is trying to get a message through. Someone thinks
you'll understand it).
O Little Root of a Dream by Paul Celan
Translated by Heather McHugh and Nikolai Popov
O little root of a dream
you hold me here
undermined by blood,
no longer visible to anyone,
property of death.
Curve a face
that there may be speech, of earth,
of ardor, of
things with eyes, even
here, where you read me blind,
to the letter.
I'm glad this was posted in this thread, as I love Celan.
I read a lot of poetry...I even get to read poetry as part of my work these days! (working on an anthology for recital.) It would be really hard for me to pick favourite poems or even poets, at least a list that's not very long. But here are a couple:
Come into Animal Presence
by Denise Levertov
Come into animal presence.
No man is so guileless as
the serpent. The lonely white
rabbit on the roof is a star
twitching its ears at the rain.
The llama intricately
folding its hind legs to be seated
not disdains but mildly
disregards human approval.
What joy when the insouciant
armadillo glances at us and doesn't
quicken his trotting
across the track into the palm brush.
What is this joy? That no animal
falters, but knows what it must do?
That the snake has no blemish,
that the rabbit inspects his strange surroundings
in white star-silence? The llama
rests in dignity, the armadillo
has some intention to pursue in the palm-forest.
Those who were sacred have remained so,
holiness does not dissolve, it is a presence
of bronze, only the sight that saw it
faltered and turned from it.
An old joy returns in holy presence.
By Derek Mahon
The kind of rain we knew is a thing of the past –
deep-delving, dark, deliberate you would say,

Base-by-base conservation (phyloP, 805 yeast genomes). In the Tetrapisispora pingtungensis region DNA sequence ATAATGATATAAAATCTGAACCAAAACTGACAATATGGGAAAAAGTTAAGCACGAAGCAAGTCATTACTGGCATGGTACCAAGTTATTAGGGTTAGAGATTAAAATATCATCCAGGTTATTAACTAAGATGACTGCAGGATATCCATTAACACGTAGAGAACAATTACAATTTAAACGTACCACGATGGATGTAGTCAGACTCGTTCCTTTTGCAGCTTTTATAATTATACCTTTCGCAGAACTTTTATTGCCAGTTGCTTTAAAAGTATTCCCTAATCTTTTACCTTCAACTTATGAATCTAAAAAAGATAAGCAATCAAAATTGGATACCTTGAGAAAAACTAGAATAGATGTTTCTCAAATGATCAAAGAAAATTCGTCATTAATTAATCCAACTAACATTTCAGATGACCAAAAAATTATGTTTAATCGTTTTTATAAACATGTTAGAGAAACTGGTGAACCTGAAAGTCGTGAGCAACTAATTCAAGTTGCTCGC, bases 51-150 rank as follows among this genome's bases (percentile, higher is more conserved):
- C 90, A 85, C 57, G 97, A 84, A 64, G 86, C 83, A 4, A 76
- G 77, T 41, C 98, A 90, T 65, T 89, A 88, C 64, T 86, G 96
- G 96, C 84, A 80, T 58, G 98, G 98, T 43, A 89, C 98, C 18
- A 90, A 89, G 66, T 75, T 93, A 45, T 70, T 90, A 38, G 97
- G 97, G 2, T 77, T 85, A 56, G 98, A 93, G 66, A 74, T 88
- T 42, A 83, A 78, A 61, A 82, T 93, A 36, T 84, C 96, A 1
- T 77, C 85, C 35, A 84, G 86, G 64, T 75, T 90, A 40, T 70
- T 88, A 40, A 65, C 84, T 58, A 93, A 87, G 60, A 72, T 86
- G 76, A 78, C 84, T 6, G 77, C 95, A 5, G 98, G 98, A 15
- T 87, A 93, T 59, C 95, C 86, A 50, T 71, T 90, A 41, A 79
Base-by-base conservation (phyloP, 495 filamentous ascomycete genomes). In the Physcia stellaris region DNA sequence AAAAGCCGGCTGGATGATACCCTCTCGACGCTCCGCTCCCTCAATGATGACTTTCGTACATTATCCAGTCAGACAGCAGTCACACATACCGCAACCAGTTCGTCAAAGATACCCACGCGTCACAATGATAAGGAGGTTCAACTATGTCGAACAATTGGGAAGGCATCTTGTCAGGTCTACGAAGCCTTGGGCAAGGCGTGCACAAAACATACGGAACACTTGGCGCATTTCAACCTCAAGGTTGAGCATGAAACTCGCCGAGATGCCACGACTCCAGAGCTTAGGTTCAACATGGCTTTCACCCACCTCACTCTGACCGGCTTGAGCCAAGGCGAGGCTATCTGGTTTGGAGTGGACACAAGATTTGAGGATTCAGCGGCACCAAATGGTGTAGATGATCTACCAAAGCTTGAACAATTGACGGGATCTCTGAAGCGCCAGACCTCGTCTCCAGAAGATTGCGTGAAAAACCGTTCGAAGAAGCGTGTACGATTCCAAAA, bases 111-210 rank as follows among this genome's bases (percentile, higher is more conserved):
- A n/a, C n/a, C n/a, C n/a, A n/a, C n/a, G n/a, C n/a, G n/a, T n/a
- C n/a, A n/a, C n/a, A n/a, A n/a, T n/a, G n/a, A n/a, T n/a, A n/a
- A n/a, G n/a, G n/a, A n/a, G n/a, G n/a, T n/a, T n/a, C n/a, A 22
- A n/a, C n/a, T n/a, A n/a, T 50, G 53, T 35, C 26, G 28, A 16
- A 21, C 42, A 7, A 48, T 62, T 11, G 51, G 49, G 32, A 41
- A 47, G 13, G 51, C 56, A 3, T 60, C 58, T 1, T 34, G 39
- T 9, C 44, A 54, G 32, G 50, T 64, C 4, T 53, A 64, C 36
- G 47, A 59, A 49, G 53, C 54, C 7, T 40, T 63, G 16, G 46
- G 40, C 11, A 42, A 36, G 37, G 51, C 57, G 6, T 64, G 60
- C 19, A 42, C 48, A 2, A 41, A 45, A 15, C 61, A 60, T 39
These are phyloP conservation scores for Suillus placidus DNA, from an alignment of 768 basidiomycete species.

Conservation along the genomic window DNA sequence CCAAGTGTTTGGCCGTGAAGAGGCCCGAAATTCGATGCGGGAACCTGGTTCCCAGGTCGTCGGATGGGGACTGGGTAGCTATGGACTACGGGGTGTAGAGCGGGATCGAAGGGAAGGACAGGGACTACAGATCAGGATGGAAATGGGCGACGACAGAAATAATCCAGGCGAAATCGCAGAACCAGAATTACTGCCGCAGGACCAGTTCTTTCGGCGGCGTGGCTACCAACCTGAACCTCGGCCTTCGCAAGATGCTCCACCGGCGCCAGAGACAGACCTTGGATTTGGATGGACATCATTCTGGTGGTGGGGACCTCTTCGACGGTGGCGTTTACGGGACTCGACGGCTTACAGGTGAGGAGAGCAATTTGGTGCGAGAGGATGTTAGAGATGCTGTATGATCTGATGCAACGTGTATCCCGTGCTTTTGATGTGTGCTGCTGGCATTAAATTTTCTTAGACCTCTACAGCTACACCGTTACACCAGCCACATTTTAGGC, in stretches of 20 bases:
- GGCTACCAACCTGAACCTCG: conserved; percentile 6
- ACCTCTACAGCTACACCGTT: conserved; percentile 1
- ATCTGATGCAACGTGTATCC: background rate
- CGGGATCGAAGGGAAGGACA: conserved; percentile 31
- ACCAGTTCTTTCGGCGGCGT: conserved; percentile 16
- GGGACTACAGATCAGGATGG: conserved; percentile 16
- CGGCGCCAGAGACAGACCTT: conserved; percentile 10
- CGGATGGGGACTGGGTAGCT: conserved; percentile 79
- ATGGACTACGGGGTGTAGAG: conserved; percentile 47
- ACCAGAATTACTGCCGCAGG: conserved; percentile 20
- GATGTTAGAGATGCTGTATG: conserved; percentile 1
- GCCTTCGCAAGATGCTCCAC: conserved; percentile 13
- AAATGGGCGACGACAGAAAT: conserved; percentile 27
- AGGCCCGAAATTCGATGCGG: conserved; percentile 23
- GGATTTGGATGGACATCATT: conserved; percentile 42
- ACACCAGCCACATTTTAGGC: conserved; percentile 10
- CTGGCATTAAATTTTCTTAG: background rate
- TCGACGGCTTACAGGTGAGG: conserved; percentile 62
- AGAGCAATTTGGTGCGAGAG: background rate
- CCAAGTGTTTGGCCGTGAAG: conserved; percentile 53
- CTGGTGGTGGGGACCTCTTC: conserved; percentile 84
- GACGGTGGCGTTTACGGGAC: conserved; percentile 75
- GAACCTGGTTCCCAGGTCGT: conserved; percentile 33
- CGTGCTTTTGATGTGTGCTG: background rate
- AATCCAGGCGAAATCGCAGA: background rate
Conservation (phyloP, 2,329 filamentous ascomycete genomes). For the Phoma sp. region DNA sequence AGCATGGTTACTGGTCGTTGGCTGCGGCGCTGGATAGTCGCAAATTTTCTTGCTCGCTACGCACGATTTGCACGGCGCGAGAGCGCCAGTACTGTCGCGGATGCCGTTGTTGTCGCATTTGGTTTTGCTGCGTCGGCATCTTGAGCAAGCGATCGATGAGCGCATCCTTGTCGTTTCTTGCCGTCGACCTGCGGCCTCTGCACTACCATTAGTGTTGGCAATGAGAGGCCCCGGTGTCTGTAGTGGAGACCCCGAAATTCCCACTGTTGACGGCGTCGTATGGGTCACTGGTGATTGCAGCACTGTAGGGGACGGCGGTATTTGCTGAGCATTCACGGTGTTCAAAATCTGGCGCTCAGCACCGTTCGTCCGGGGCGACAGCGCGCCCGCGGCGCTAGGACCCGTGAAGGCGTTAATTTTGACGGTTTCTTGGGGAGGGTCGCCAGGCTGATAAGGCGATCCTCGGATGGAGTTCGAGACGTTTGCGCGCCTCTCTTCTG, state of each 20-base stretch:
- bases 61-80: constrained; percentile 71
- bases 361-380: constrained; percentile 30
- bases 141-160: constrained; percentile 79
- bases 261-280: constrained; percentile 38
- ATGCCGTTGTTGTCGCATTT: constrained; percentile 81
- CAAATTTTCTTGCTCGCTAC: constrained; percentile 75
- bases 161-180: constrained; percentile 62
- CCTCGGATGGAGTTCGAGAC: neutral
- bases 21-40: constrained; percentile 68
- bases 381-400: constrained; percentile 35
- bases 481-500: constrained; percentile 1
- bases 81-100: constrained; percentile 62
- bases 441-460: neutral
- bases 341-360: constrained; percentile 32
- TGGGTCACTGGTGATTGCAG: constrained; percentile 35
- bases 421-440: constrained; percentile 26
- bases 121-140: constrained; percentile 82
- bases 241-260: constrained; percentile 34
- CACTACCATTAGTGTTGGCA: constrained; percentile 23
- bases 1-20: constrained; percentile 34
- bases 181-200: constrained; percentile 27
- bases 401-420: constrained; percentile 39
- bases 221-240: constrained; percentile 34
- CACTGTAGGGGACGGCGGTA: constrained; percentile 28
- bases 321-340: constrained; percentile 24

browsing on spire and bogland; but today
our sky-blue slates are steaming in the sun,
our yachts tinkling and dancing in the bay
like racehorses. We contemplate at last
shining windows, a future forbidden to no one.
Some say the world will end in fire,
Some say in ice.
From what I've tasted of desire
I hold with those who favour fire.
But if it had to perish twice,
I think I know enough of hate
To say that for destruction ice
Is also great
And would suffice.
The Sick Rose by William Blake
O Rose thou art sick.
The invisible worm.
That flies in the night
In the howling storm:
Has found out thy bed
Of crimson joy:
And his dark secret love
Does thy life destroy.
And some time make the time to drive out west
Into County Clare, along the Flaggy Shore,
In September or October, when the wind
And the light are working off each other
So that the ocean on one side is wile
With foam and glitter, and inland among stones
The surface of a slate-grey lake is lit
By the earthed lightning of a flock of swans,
Their feathers roughed and ruffling, white on white,
Their fully grown headstrong-looking heads
Tucked or cresting or busy underwater.
Useless to think you’ll park and capture it
More thoroughly. You are neither here nor there,
A hurry through which known and strange things pass
As big soft buffetings come at the car sideways
And catch the heart off guard and blow it open.
PLANET EARTH (P K Page)
It has to be spread out, the skin of this planet,
has to be ironed, the sea in its whiteness;
and the hands keep on moving,
smoothing the holy surfaces.
—In Praise of Ironing by Pablo Neruda
It has to be loved the way a laundress loves her linens,
the way she moves her hands caressing the fine muslins
knowing their warp and woof,
like a lover coaxing, or a mother praising.
It has to be loved as if it were embroidered
with flowers and birds and two joined hearts upon it.
It has to be stretched and stroked.
It has to be celebrated.
O this great beloved world and all the creatures in it. It has to be spread out, the skin of this planet.
The trees must be washed, and the grasses and mosses.
They have to be polished as if made of green brass.
The rivers and little streams with their hidden cresses
and pale-coloured pebbles
and their fool’s gold